The question is: How well are we doing in identifying what products go through which process? And how well are we accumulating and generating the best highly reliable and quality data to support both pathways?
The MDS doesn’t change the regulatory pathway, but we certainly need to look at the pathways and make sure that they are the most appropriate for improving quality and reducing the risk of harm.
For the MDS, that does and will improve the availability of high quality data for regulatory decision-making, whether that’s premarket decisions or postmarket decisions.
Leveraging the constant availability of clinical and administrative data from real patient experiences with these devices can help much more than before identify safety concerns much earlier in the process. It helps companies and providers better understand the right patient population where the benefits are outweighing the risks the most, and guide care in that context. Most importantly these data do not rely on reporting. The data are automatically collected as part of routine care.
So there are a number of improvements in the decision-making ability of regulators, providers and patients that these kinds of data—that are generated from actual patient experiences—can bring into the system.
MO: I’ve got a proposal from patient advocates that I’d like to bounce off you. Some advocates say that perhaps the most effective way to protect patients is to require manufacturers to track the first wave of high-risk devices via a registry—sample size to be determined—and report outcomes to FDA.
Can you juxtapose that proposal against the MDS and weigh the pros and cons?
GD: The proposal you’re talking about is requiring high-risk devices to automatically have a registry that continues to collect postmarket data on these devices. Is that right?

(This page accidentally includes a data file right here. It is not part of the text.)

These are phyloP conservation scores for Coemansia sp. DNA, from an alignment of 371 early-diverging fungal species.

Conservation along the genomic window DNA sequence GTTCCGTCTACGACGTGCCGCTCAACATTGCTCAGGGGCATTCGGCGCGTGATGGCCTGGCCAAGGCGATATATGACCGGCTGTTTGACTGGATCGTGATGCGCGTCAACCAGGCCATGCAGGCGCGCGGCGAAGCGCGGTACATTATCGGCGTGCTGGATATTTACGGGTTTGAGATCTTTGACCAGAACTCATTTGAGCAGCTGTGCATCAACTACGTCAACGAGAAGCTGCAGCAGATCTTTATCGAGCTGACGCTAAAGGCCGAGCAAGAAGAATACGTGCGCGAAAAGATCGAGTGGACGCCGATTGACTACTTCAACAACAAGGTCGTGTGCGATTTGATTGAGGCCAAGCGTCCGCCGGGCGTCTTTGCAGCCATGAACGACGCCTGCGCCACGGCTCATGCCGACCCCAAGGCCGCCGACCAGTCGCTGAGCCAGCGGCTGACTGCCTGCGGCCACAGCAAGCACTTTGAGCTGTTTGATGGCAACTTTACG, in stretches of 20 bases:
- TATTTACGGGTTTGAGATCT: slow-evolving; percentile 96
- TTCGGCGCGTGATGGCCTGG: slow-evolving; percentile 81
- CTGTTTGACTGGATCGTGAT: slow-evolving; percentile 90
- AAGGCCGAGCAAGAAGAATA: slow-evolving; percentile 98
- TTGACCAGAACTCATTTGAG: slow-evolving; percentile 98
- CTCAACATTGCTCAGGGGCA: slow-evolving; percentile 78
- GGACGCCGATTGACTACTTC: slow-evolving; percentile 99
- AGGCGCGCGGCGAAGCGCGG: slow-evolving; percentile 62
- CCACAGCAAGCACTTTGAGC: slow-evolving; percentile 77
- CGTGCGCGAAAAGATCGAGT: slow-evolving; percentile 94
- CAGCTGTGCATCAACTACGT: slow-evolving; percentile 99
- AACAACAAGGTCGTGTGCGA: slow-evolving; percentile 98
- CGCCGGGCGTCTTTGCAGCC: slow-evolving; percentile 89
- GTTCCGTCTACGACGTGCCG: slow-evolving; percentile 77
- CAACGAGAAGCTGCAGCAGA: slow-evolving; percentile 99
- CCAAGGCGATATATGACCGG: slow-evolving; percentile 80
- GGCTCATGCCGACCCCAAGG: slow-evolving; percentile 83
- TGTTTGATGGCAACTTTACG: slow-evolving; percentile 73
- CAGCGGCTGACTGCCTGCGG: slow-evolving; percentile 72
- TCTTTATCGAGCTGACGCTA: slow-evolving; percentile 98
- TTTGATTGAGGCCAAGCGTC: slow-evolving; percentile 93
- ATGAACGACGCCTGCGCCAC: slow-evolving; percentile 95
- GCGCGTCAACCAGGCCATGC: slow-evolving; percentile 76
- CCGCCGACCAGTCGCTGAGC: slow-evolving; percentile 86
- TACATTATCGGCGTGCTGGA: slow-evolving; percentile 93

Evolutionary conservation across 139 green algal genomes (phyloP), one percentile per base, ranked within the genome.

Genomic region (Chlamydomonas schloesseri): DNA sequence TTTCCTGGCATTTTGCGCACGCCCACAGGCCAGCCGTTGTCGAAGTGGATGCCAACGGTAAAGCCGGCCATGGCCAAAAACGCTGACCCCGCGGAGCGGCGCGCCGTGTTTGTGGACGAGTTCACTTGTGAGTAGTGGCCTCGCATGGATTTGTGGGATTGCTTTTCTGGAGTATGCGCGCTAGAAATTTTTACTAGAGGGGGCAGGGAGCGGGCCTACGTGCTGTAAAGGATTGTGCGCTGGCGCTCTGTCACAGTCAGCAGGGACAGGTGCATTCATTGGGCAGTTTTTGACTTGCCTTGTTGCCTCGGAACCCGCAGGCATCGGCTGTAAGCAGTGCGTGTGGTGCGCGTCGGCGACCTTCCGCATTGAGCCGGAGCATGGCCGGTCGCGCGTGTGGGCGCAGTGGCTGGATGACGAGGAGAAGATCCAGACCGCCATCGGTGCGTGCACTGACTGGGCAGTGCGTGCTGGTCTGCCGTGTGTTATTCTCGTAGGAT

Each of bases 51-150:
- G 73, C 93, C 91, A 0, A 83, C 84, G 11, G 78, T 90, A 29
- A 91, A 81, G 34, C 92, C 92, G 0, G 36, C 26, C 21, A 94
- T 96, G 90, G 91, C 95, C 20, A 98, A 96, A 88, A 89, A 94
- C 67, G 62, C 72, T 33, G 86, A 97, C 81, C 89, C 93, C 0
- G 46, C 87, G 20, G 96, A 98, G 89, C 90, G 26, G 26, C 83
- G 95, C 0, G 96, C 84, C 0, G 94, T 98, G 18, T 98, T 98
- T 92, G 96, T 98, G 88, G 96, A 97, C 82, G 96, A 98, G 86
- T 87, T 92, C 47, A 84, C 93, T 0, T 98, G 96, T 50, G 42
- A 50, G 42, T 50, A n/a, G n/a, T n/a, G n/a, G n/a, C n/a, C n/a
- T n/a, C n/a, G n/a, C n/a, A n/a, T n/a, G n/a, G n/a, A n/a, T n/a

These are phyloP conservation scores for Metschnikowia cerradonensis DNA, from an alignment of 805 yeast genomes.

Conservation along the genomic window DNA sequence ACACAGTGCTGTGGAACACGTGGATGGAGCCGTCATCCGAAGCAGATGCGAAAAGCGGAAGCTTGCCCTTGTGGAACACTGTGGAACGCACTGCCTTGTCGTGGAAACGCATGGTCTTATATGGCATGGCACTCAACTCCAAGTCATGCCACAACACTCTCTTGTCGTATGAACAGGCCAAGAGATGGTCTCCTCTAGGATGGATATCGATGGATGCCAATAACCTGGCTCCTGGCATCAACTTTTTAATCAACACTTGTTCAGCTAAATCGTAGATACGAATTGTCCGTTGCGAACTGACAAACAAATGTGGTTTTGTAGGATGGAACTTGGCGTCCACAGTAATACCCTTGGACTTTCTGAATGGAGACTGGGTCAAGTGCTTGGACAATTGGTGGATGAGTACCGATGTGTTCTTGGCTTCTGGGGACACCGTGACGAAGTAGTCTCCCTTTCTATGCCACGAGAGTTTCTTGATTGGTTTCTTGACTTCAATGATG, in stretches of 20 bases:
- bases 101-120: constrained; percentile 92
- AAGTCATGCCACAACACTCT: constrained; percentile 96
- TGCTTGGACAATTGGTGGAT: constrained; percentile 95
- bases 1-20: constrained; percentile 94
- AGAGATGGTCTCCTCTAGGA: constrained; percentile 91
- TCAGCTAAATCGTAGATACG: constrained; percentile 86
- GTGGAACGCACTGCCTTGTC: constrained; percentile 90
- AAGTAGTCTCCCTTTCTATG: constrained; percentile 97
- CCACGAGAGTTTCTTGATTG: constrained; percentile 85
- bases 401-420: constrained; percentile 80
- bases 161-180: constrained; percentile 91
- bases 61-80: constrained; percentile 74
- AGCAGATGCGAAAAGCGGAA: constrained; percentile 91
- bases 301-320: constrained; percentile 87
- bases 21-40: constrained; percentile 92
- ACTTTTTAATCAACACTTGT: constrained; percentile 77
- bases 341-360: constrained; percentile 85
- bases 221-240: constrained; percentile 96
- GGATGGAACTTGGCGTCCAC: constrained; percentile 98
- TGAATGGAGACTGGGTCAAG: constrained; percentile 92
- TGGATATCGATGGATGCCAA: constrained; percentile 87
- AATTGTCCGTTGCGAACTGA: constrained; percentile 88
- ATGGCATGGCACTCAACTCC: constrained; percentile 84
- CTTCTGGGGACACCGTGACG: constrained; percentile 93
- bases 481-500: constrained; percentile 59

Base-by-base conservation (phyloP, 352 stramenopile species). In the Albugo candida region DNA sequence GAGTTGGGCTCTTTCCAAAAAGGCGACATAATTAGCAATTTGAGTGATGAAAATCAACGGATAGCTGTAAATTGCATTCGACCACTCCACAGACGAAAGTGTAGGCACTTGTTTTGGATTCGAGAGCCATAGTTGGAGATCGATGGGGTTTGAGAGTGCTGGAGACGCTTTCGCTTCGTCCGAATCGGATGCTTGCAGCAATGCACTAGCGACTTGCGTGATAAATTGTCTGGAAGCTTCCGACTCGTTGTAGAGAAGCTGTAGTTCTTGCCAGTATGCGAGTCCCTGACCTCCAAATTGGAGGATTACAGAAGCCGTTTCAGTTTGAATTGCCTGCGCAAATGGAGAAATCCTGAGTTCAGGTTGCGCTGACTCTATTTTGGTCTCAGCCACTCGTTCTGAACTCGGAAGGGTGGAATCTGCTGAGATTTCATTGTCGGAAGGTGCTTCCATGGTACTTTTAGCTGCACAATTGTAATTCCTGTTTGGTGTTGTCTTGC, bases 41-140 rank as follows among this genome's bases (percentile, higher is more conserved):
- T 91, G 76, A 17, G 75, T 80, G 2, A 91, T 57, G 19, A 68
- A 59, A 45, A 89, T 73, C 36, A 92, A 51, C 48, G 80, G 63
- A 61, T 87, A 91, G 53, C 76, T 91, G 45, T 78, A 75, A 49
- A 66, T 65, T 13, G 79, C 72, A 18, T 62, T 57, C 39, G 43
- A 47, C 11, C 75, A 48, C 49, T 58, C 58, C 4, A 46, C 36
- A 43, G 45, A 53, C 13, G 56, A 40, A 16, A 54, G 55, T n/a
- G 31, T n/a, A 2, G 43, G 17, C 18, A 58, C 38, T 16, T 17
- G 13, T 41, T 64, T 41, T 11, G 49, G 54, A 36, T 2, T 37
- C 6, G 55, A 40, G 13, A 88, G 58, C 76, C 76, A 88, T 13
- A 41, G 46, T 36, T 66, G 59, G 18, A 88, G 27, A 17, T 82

MO: Right, as an active way of reporting back to FDA instead of waiting for adverse outcomes to be reported.
GD: This is a prime example of how valuable something like the MDS could be. Because, requiring a company to automatically start collecting this data—that’s pretty expensive to do for the company and the health system.
Generally, what that means is a brand new registry needs to be created. And to get the data into the registry, the providers and clinical staff need to manually add data to the registry at the point of care and typically during any follow up visits. That’s actually very burdensome on providers and their clinical staff.
For some medical device implant procedures, it can take longer to fill out the data forms for the registry than performing the procedure itself.
The vision for the MDS is that it will enable coordination and use of ongoing national data systems and registries to eliminate or minimize the need to start a brand new registry from scratch, thereby enabling the evidence to be developed more efficiently.
For some questions on safety and effectiveness, a registry may not be needed because we’ll be able to use claims and EHR data, potentially as they are collected and made available for Sentinel and PCORnet, for example. However, for other questions that require specific clinical data elements, registries will be an important component—but by also leveraging claims and EHRs, the burden on the providers can be reduced.